Key pointers over Yorkshire house price trends and mortage rates – Ben Merritt

THE mortgage industry really has had the kitchen sink thrown at it in 2021. Whilst you could be forgiven for thinking things should now be back to normal, no-one is sure what will happen next.

What is the outlook for the Yorkshire housing market? Ben Merritt, of Yorkshire Building Society, offers his views.

Previously a home was somewhere to live, but recently the same four walls, for many, became a place of work, a nursery or school, or perhaps a gym. Buyer behaviour changed and that meant we saw unprecedented levels of demand from prospective home buyers. As a result, housing stock plummeted to record lows which then drove record house price growth.

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Whether you’re a homeowner, first-time buyer, landlord or other, anyone with a foot in the door of the housing market may have found the market hard to navigate recently. And that’s not surprising, particularly when commentary suggests that ‘high loan-to-value rates experienced the highest ever monthly fall’, but on the same day warns we should ‘brace for the biggest surge in mortgage costs since the 2008 financial crisis’. The timely contradiction only underlines how changeable the market has been.

What is the outlook for the Yorkshire housing market? Ben Merritt, of Yorkshire Building Society, offers his views.

If we look at what led us to where we are, it becomes slightly clearer to see where it might go from here. The race for space, increased levels of savings, reduced debt and the cheapest ever mortgages, coupled with Government initiatives such as the stamp duty holiday, contributed to record demand. House prices continued to rise quickly too, which wasn’t the blocker you may initially think to people moving onwards and upwards as they had more equity in existing homes, helping fund higher deposits.

Meanwhile the staycation boom and increased rental demands helped holiday let investors and landlords capitalise but added further pressure to stock. Conversely, we know the supply of mortgage products early in the pandemic was sparse as lenders looked to manage service levels, including helping borrowers with mortgage payment deferrals as households grappled with furlough, job losses and health issues.

The re-emergence of high loan-to-value mortgages helped fuel a surge in purchase activity but put housing stock at critical levels of undersupply. Consequently, both first and second-time buyer markets are reducing despite demand increasing.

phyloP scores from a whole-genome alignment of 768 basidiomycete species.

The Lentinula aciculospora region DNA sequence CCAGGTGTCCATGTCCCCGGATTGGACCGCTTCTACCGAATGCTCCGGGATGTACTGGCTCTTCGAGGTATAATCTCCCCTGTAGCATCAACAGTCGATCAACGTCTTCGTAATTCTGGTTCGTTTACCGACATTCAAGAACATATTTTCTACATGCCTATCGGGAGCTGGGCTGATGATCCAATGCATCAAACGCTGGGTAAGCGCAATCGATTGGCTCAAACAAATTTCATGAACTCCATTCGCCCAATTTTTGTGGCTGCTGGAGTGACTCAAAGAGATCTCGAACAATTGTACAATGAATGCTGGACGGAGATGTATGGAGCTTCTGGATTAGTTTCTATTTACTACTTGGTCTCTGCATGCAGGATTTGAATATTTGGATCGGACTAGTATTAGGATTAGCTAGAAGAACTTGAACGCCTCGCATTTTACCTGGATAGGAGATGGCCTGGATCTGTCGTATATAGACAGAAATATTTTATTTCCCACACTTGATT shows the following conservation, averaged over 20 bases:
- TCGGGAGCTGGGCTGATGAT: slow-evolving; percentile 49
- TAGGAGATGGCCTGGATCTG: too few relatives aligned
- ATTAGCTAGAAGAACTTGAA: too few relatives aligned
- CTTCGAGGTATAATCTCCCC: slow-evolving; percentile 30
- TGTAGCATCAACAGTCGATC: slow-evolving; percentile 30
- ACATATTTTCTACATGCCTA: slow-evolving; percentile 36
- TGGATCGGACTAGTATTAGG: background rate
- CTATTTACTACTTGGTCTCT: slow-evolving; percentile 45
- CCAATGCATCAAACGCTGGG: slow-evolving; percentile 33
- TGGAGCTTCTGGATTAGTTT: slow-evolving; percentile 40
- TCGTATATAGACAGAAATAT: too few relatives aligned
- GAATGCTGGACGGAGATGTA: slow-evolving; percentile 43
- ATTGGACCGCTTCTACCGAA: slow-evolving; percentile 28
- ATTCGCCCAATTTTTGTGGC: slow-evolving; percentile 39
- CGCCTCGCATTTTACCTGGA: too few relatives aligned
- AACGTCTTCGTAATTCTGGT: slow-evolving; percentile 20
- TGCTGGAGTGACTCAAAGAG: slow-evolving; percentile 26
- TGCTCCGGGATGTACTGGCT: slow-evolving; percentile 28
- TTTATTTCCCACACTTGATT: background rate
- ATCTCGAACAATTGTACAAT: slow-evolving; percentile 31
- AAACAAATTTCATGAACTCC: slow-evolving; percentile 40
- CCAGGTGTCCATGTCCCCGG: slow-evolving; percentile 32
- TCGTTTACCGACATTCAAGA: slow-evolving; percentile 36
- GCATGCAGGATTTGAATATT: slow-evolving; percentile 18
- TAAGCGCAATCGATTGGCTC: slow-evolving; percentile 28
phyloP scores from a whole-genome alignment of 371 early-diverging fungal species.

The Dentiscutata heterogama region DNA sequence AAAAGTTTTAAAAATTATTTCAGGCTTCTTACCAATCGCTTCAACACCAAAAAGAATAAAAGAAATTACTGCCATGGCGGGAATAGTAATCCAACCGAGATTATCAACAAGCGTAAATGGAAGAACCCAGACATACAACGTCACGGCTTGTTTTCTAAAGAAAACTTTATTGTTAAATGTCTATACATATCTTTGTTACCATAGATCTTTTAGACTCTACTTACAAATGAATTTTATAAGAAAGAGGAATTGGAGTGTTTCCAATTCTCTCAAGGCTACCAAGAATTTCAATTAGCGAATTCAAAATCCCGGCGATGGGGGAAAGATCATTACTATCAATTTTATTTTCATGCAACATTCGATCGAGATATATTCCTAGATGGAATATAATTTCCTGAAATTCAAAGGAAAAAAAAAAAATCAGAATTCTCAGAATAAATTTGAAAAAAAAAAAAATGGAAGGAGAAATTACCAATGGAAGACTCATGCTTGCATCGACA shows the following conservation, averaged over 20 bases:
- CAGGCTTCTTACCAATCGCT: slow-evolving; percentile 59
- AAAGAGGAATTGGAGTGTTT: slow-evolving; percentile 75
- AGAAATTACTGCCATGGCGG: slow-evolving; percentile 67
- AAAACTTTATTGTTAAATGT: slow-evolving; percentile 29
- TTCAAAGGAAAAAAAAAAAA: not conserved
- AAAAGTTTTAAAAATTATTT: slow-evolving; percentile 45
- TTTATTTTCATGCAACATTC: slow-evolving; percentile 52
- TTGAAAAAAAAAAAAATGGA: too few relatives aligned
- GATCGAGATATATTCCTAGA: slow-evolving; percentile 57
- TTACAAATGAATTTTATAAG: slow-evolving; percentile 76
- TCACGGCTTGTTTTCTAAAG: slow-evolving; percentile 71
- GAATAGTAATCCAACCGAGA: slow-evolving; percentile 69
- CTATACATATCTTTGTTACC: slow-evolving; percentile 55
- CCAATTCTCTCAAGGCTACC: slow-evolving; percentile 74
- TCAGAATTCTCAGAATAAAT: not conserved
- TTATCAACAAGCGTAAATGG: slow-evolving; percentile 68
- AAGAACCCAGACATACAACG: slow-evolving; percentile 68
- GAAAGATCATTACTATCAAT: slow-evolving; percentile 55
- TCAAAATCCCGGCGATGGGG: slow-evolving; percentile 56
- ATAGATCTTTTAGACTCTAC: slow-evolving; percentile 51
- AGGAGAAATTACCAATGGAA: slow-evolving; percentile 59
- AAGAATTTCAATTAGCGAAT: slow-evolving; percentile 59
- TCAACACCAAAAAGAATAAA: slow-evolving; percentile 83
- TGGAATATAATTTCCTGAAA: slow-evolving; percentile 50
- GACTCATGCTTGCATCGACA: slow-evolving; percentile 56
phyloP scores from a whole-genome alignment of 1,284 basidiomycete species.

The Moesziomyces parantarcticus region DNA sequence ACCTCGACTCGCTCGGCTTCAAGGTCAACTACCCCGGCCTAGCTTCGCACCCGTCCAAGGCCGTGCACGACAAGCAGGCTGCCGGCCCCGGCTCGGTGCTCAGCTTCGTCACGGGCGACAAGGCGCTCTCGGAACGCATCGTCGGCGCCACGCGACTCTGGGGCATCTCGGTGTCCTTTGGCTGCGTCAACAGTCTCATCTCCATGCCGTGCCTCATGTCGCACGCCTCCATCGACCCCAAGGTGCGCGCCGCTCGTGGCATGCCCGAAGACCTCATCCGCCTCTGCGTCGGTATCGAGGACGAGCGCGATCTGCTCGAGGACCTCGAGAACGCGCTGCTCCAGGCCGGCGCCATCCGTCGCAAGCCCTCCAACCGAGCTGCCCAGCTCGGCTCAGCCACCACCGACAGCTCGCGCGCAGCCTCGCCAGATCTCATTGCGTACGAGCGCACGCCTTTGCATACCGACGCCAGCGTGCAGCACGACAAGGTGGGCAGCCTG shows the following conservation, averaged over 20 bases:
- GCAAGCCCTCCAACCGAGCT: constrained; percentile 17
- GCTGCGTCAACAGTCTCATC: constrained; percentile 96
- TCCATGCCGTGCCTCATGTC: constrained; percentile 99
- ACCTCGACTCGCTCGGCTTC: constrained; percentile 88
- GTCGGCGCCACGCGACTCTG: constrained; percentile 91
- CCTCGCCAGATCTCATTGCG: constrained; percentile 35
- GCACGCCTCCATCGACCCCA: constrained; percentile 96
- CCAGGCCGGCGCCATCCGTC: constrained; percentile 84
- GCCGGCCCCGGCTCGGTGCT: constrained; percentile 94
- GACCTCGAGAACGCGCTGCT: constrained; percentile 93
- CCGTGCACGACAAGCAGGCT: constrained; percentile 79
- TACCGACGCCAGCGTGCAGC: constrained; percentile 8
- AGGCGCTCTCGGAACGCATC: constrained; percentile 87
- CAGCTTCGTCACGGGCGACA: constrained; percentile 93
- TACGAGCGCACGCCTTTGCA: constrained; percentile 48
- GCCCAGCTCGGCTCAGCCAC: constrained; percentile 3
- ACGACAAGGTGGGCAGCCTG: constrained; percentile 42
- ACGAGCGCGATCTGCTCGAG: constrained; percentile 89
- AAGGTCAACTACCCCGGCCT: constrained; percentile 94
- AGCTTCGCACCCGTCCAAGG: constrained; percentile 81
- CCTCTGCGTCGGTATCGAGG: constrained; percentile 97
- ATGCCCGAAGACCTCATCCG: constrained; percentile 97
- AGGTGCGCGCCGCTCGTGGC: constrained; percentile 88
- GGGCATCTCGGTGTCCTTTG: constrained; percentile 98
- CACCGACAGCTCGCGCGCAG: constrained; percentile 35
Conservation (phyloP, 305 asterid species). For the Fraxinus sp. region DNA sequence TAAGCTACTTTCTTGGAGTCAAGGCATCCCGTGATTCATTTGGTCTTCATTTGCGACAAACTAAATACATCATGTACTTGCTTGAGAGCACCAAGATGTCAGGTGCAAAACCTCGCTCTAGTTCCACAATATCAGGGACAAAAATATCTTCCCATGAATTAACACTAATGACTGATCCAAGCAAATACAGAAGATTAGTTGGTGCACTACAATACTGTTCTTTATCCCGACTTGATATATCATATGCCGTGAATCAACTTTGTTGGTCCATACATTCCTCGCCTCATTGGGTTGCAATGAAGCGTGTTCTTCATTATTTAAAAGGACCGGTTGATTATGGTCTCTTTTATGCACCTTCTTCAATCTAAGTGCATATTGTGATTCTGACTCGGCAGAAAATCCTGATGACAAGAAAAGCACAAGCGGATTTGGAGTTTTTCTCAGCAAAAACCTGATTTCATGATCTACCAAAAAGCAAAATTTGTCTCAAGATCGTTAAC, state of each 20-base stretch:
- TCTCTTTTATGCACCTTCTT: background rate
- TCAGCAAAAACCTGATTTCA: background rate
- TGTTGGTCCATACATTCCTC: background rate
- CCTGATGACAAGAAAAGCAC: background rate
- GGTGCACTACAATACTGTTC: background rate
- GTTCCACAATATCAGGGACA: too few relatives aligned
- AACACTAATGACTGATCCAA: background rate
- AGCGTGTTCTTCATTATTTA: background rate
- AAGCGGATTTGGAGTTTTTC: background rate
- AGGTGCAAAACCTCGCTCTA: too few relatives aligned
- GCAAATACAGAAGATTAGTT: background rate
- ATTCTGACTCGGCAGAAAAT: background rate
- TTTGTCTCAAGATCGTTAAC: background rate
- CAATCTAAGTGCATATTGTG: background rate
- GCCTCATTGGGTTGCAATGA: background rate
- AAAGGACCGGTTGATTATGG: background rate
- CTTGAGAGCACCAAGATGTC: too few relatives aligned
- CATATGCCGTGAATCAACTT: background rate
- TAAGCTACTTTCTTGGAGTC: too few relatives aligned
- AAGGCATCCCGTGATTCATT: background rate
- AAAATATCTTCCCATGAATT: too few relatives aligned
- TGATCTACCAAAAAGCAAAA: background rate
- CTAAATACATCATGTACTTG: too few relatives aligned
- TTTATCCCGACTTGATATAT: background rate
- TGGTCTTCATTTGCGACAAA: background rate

Not a week passes without new record-low rates becoming available, which for many lenders is driven by higher levels of liquidity – the result of increased customer savings and debt repayments contributing to banks holding far more cash than normal.

What is the outlook for the Yorkshire housing market? Ben Merritt, of Yorkshire Building Society, offers his views.

So, whilst it’s positive for prospective house buyers to see more mortgage choice in the market again, there are still significant challenges to buy. The question is, will this last, and for how long?

To answer this, we need to look at the wider economy. While many saw personal finances hit during the pandemic, there were increased levels of disposable income and savings for others that led to more demand for goods and services. But with severe supply chain issues, we’ve witnessed significant rises in inflation, increasing the cost of living. As a result, the Bank of England has been vocal in stating its intention to manage inflation, which means the likelihood of a base rate rise has increased and could be before the end of the year.

That would likely increase the cost of borrowing. The logic being, if the level of surplus funds in the economy can be reduced, this helps to manage the supply/demand imbalance and brings inflation back under control. Lenders are already seeing the costs associated with writing mortgages increase so it may be that we’ve reached the bottom of the market from a rate perspective and could start to see rates increase.

In the short term, existing homeowners are likely to benefit the most as the level of equity in homes continues to increase and the cost of borrowing has reduced.

In the long term, there is still a lot of uncertainty. The impact of the government’s Covid support ending could contribute to lower demand. Though the inequality of supply and demand has a way to go before they reach a natural equilibrium which supports stable house prices.

As such, house price growth will likely continue for now, albeit at a more modest rate, and I suspect mortgage rates will remain competitive. Banks and building societies will continue to support the economy too, by looking for ways to innovate, differentiate and help existing buyers move up, and new buyers move on, to the housing ladder.

Ben Merritt is senior mortgage manager at Yorkshire Building Society.